Even sophisticated buyers normally perform only a rough-and-ready assessment of the target’s commercial insurance arrangements in the diligence process leading up to closing. Most of the time, they are missing a chance to reduce operating costs on day one of their new ownership. And the cost reductions could be material.
For most companies—even small and middle market ones—the business insurance portfolio represents a significant cost. Especially for companies with substantial manufacturing equipment, the “all in” cost of the enterprise’s commercial insurance will normally be five to ten times the cost of all outside accounting and finance services, and will often exceed all legal expenses.
But in the M&A deal process, the quality and cost of the acquired company’s business insurance rarely receives a disciplined and independent assessment. Dealmakers and their counsel would serve their clients well by making sure that such a studied analysis is conducted and discussed in detail before closing with capable brokers and product specialists, including the target’s incumbent broker and an independent advisor. By rightsizing the insurance in place to meet the risk appetite of the new owner, and by taking a fresh look at the appropriateness of data driving premiums, savings generally will be in six figures for smaller companies, and will often reach seven figures for larger targets. Here’s why and how:
• What usually happens in diligence
The usual approach to insurance diligence is the compilation of a list of the various policies in place, accompanied by a summary of the most essential information from the policy declarations. This is normally prepared by the seller’s broker or the buyer’s broker (who may be the same), and is then reviewed by buyer’s counsel. The going-in assumption is that “insurance pretty much takes care of itself”. Nothing approaching the buyer’s financial analysis to scrub the quality of revenues or earnings is conducted. Questions central to the appropriateness of the target’s insurance—and its cost—are usually not asked. And if they are, the answers are rarely independently tested.
• Two examples of frequently overlooked opportunities
What, specifically, will a fresh look at the target’s insurance purchases produce? The likely opportunities for cost reduction and coverage improvement are numerous, but here are two areas that in our work almost always result in revised approaches at materially less expense.
- Estimates of business interruption loss by location are too high, resulting in higher property insurance premiums
For most companies, the property insurance program will be the most costly, usually accounting for at least half of consolidated insurance premiums. The premium charged for this coverage is computed from a base comprised of two sets of estimated values submitted by the target company. One set is the estimated cost to replace buildings, plant, and equipment at each of the company’s sites. The second set, known as the “business interruption” or “time element loss”, is the estimate of lost gross profits for each site, assuming a hypothetical disablement of that site for a stipulated twelve-month period. The sum of these two sets of values constitutes the “total insured value” against which the premium is computed. (E.g., if the estimated cost of replacing all of the company’s property and equipment is $500 million, and the total of all estimated business interruption loss is $500 million, the total insured value is $1 billion. If the insurance company has quoted a rate of $.12 (twelve cents) per dollar of insured estimated values, the annual premium will be $1.2 million.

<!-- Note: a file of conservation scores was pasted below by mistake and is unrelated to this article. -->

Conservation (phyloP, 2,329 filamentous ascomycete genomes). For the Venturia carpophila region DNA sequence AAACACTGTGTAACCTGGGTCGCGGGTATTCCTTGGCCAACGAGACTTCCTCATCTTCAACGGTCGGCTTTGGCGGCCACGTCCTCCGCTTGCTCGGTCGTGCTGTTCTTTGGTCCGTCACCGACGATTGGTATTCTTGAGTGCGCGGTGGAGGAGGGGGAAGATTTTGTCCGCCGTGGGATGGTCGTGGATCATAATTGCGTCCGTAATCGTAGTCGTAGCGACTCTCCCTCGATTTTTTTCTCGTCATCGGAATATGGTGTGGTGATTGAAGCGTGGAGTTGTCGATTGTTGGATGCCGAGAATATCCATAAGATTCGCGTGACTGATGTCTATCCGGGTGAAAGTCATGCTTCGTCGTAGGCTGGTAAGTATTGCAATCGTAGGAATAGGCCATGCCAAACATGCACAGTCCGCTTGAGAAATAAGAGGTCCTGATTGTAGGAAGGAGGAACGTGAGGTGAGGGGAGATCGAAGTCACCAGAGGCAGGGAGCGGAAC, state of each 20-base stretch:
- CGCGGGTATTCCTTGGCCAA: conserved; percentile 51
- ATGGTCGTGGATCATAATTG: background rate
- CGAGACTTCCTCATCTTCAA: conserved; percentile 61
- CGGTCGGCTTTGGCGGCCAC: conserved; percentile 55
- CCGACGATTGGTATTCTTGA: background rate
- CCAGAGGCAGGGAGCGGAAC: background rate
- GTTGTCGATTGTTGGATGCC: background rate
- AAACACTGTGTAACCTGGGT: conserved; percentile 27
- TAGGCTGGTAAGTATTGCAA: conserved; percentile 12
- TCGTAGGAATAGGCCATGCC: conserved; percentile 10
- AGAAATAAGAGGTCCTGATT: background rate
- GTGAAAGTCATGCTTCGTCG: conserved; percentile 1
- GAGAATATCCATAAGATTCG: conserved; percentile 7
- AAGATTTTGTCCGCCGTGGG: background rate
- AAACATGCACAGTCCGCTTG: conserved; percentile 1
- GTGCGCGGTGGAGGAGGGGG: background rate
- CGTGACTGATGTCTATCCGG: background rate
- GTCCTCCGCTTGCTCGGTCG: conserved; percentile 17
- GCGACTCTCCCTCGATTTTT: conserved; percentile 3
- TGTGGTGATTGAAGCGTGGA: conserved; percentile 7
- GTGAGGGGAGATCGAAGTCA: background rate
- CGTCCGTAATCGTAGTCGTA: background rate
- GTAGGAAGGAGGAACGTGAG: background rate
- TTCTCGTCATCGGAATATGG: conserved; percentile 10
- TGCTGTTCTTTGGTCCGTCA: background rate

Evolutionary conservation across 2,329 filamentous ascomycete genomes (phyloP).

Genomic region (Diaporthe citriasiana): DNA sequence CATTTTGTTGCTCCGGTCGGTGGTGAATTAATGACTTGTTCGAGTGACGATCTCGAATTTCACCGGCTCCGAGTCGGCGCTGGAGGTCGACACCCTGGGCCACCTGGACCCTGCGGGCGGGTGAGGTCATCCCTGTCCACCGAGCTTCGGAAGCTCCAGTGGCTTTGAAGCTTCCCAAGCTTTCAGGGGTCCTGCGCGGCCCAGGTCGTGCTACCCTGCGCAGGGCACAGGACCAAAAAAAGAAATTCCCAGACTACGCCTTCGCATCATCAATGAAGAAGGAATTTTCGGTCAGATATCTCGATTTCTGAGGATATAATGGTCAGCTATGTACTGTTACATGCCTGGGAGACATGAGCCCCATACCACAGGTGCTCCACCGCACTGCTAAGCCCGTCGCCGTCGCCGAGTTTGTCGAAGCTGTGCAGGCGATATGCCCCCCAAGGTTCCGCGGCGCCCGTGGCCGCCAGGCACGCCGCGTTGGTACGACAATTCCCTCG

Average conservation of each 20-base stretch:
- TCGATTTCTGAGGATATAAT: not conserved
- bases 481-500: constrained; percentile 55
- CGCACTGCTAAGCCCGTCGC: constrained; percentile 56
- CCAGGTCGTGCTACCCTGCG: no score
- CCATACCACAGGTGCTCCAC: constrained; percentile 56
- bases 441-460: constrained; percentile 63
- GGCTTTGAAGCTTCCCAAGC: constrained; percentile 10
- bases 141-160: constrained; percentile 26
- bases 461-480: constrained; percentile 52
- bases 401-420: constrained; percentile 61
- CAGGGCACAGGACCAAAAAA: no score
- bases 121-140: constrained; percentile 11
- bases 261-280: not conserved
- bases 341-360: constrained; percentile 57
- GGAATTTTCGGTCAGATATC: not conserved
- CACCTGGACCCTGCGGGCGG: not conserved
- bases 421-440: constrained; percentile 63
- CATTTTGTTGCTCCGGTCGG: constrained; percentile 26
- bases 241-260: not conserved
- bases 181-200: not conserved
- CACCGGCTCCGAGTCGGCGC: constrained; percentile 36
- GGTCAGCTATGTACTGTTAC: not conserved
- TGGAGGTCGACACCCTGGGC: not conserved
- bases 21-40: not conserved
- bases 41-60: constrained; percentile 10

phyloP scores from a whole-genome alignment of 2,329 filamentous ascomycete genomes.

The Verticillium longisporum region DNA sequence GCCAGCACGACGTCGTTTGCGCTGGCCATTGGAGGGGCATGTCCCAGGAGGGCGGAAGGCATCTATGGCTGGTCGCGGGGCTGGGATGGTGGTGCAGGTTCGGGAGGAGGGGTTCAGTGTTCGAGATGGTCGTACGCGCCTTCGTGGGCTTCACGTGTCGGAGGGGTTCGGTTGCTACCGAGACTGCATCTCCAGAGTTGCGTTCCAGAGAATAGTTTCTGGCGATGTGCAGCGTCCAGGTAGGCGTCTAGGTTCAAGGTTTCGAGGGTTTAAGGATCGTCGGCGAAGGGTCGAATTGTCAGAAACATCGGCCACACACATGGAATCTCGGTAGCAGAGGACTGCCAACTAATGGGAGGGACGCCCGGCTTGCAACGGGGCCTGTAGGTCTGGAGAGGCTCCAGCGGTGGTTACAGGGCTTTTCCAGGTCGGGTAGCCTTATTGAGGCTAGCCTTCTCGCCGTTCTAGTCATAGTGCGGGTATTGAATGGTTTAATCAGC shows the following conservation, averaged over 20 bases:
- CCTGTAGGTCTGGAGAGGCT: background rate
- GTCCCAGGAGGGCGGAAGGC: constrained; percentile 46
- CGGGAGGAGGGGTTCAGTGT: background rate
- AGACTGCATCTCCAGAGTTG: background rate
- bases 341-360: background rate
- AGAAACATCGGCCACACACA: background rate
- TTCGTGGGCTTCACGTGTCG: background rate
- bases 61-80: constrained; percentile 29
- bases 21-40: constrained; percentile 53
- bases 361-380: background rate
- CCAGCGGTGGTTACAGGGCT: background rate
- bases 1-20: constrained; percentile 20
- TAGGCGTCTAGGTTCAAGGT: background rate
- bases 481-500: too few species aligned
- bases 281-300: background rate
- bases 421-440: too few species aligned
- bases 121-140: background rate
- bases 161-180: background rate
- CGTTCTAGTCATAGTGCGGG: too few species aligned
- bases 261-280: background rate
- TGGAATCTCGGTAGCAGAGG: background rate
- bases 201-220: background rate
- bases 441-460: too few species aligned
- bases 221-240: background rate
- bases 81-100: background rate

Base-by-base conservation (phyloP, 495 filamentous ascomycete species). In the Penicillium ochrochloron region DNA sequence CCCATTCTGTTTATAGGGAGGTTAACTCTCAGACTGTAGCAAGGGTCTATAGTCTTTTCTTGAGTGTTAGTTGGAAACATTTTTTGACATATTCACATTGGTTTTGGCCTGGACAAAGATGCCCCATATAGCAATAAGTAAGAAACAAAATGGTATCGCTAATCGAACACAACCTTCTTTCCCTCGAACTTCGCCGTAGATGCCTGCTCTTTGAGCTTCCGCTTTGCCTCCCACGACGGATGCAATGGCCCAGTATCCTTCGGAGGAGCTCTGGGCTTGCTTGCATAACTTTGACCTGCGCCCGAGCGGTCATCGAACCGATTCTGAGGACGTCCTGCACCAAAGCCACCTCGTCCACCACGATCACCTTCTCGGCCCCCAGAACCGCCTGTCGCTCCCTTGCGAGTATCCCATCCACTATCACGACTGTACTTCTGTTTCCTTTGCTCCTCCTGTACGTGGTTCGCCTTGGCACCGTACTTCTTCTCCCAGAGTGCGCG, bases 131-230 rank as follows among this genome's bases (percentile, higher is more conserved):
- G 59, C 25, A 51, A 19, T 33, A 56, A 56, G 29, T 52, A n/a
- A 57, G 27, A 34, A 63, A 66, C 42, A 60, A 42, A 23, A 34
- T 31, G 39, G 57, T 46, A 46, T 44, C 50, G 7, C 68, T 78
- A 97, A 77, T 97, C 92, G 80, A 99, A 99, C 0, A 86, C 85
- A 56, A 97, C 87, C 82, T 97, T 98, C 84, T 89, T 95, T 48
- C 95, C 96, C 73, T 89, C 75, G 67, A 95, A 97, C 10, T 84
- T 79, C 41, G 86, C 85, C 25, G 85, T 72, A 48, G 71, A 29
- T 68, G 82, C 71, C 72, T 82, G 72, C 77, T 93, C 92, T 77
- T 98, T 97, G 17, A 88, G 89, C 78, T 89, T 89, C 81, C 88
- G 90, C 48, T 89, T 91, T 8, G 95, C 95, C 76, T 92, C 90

We consistently find that companies—large and small—tend to overestimate the amount of business interruption loss that will occur at many of its sites. It is not uncommon to find an estimate for a small manufacturing location equal to many times the historical EBITDA for that site. Or for a sales office to be listed with significant estimated profit loss. When this happens, premium is being paid for loss that can never be payable under the policy. In the example above, if the combined business interruption loss has been overestimated by $200 million, the target is paying $240,000 more in premium than it should be, assuming the quoted rate is appropriate.
- Liability insurance disconnects with target’s loss history and the nature of its business
The selection of liability insurance is normally driven by: 1) the risk appetite of the company purchasing it; and 2) the broker’s success in recommending specialty policies. More attention should be paid to the actual paid loss history of the target under the coverage in place. Nothing else is as telling as to the appropriateness of the liability policies. One good example is coverage known as “employment practices liability” (EPL) insurance. Many companies, perhaps including your target, have purchased it, especially in recent years. This coverage can add value to companies with large employment forces but very small legal departments. The policy acts more like a claims handling mechanism, than as true risk transfer insurance. In our reviews for companies, we usually find that these policies rarely produce a paid claim, because the self-insured retention (including for legal fees) is normally much higher than any historical paid claim, and the claims that present high cost exposures (such as claims under the Fair Labor Standards Act) are expressly excluded altogether. If paid claims over the past five years reflect less than 75 percent of the aggregate premium over that period (and you will find they often reflect 0-10 percent), you are looking at the opportunity to send real money directly to the bottom line.